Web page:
MIDLAND (Dow Jones Newswires), Apr. 8, 2011
Climbing oil prices are making the aging oil fields of Texas's Permian Basin look attractive again to some big petroleum companies.
Chevron has pumped oil from this well-plowed area of west Texas and New Mexico since 1925. But in recent decades, as production in the area declined, Chevron and other companies used it primarily as a lab for oil-extraction techniques that could be employed in larger projects elsewhere.
This year, Chevron, the second-largest U.S. oil company by market value after ExxonMobil, plans to boost investment to $600 million in the Permian Basin, 32% more than a year earlier, and drill twice as many wells as it did in 2010 in the area. Its goal is to squeeze more oil out of these aging fields at a time when oil prices have risen to over $100 a barrel -- levels not seen since summer of 2008 -- and access to oil in the Gulf of Mexico and lucrative foreign fields has become more of a challenge. The company is also seeking to employ new technologies to unlock significant amounts of Permian crude that were hard to reach before.
Some "people in the industry said the Permian Basin was used up, tapped out, yesterday's news," Chevron Vice Chairman George Kirkland told company employees and retirees in a recent gathering here. But "we listened to veterans here who reminded us that the best place to find oil is where it has already been found."
Chevron and other major oil companies, such as Exxon and ConocoPhillips, began refocusing on this flat, arid region dotted by hundreds of rusty pump jacks last year, after the federal government temporarily banned new exploratory drilling in the deep water Gulf of Mexico following BP's oil spill.
The revival of the Permian Basin is also driven by the widespread use of relatively new technologies such as hydraulic fracturing, which involves injecting a mixture of water, sand and chemicals underground at high pressures to release oil from hydrocarbon deposits. In recent years, this and other technologies have unlocked shale oil and gas that wasn't previously accessible, leading to a boom of new wells across the country. Now they are being adapted and used to boost production from mature oil fields like the ones in the Permian Basin. Chevron and others are also planning to apply the techniques in unexplored shale areas of the basin.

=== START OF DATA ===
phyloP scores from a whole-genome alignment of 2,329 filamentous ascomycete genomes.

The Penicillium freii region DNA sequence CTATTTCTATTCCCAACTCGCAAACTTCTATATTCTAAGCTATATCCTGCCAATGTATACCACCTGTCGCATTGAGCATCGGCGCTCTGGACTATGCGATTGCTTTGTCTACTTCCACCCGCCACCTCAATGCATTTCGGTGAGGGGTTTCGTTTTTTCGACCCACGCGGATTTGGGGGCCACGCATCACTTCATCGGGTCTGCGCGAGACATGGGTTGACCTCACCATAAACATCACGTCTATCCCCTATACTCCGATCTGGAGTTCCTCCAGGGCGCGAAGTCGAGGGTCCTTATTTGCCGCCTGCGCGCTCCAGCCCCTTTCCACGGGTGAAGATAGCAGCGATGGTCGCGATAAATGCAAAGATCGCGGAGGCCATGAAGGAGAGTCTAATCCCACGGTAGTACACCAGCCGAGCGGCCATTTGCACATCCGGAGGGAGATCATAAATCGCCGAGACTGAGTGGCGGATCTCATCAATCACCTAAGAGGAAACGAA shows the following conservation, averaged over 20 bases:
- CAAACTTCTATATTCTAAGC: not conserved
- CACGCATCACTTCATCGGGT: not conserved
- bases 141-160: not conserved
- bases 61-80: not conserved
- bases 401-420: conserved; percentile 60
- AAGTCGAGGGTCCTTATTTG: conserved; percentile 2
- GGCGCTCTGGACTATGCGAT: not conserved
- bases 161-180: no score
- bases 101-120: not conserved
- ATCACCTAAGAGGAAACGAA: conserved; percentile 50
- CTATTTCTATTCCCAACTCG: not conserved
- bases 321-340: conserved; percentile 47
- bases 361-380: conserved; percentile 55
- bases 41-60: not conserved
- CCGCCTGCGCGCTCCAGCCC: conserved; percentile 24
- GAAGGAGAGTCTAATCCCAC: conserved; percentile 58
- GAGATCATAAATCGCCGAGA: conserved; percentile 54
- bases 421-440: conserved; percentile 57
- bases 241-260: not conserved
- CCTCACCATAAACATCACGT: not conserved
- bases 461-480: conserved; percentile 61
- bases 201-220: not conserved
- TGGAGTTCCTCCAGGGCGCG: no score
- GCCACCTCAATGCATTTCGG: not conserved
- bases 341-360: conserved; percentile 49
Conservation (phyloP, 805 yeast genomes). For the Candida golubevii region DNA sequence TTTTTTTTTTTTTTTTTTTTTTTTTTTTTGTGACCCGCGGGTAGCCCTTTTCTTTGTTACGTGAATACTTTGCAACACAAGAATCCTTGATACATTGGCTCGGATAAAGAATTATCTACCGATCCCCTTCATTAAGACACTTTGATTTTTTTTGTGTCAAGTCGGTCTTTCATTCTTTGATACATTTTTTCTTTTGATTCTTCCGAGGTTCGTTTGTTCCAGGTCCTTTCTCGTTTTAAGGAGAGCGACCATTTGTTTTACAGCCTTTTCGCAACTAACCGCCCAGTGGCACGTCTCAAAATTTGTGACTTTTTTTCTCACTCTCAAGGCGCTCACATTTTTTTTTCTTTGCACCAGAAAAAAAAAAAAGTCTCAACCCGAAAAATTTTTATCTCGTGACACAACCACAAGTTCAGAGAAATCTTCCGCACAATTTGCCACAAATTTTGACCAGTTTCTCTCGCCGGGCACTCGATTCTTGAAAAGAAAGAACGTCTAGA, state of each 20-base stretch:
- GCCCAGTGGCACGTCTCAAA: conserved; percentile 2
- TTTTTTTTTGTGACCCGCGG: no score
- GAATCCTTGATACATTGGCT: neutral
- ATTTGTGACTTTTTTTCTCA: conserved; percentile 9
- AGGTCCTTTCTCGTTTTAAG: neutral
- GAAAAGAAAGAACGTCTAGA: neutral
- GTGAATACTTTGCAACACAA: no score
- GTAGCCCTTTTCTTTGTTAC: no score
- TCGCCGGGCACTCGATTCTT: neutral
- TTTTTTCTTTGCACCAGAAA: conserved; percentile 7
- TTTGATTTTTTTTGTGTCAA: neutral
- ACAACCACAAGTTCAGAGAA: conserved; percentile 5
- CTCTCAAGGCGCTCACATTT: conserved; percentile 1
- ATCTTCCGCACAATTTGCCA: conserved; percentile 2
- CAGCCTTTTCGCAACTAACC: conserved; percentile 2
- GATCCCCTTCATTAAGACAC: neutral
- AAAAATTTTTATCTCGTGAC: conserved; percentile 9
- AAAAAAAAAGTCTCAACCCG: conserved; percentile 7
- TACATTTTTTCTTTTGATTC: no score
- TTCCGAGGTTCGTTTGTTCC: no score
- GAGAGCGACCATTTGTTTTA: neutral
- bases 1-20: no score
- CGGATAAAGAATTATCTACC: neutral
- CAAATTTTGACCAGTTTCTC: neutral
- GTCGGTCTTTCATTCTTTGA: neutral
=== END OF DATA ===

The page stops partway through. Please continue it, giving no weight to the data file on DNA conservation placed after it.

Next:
The Permian Basin is especially attractive because its oil reserves, the second largest in the U.S. after Alaska, are already proven and its geology is very well known, said Matthew Jurecky, an analyst at energy consultant Wood Mackenzie. This means companies can update old wells with new technologies and add new reserves at a significantly lower cost than in other areas, such as the Gulf or Canada's oil sands.
The downtown of Midland is full of high-rises from a storied oil past. Nearby Odessa was depicted in H.G. Bissinger's book "Friday Night Lights" as a model of small-town Texas life, with its reliance on oil-field work and devotion to high-school football.
Oil production at the Permian Basin is less than half what it was in the early 1970s. But after a long decline, in the past five years production in the basin has reversed that trend, growing slowly but steadily. In 2010, the area's oil output rose 1.5% to about 891,600 barrels a day from the previous year, Wood Mackenzie said. The new flow of Permian oil helped U.S. production reach 5.51 million barrels a day last year, its highest since 2004.
The growing interest in the Permian Basin made it relatively easy for BP to sell assets there to Apache Corp. for $3.1 billion last August, as part of the large sell-off it is undertaking to help pay for the Gulf of Mexico spill.
With an output of about 53,000 barrels of oil a day, Chevron, of San Ramon, Calif., is the fourth-largest oil producer in the Permian Basin, behind Occidental Petroleum Corp., Apache and Concho Resources Inc., according to energy consultant IHS Inc.
For Chevron, the Permian Basin is especially significant because it has a bigger presence there than rival majors ExxonMobil and ConocoPhillips, said Fadel Gheit, an analyst at Oppenheimer & Co. A large part of the four million acres Chevron owns in the area were acquired over many years, through the purchase of companies such as Gulf Oil in 1984 and Texaco in 2001.
Chevron said it currently operates 11,000 wells in the Permian Basin and that it plans to drill 350 wells this year.
Most of the company's wells are targeting deeper, tight rock formations that weren't previously thought of as reservoir-quality rock.
Some wells also use horizontal drilling, a recent innovation that helped unlock new oil reservoirs in North Dakota and southern Texas.
"This is a very, very mature basin, but our objective is to sustain production with new investment," Gary Luquette, Chevron's head of exploration and production for the U.S. and Canada, said an interview. "The Permian is a very significant asset in our North America portfolio."
Copyright (c) 2011 Dow Jones & Company, Inc.
Most Popular Articles